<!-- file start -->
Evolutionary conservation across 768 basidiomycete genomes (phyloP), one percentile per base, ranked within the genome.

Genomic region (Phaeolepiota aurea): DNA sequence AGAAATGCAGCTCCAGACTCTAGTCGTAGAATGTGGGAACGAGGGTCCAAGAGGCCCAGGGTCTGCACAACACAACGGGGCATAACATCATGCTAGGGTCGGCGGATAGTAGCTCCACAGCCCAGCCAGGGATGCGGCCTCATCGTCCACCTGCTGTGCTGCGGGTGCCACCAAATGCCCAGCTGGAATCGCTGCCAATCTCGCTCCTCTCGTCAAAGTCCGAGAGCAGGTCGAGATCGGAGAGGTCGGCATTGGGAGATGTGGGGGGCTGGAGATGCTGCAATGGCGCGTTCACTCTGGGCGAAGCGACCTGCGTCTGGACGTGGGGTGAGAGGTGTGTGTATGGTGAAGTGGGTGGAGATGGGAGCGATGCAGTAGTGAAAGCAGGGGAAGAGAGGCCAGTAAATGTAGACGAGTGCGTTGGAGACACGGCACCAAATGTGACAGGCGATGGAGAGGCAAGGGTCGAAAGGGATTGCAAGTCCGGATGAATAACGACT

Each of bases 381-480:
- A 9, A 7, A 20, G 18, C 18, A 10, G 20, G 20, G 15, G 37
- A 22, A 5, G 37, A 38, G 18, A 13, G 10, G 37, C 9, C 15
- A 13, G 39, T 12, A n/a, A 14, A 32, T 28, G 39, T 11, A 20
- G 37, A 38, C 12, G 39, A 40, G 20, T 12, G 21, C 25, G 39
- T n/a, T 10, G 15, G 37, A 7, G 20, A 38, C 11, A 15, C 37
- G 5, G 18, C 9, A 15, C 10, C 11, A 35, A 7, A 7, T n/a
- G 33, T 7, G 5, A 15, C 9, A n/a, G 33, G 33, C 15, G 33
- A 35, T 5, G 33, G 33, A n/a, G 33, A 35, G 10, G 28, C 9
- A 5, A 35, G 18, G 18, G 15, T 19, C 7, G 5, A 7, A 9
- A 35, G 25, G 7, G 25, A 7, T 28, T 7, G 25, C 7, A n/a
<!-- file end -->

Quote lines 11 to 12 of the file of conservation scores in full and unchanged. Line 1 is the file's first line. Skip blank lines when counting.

- A 35, T 5, G 33, G 33, A n/a, G 33, A 35, G 10, G 28, C 9
- A 5, A 35, G 18, G 18, G 15, T 19, C 7, G 5, A 7, A 9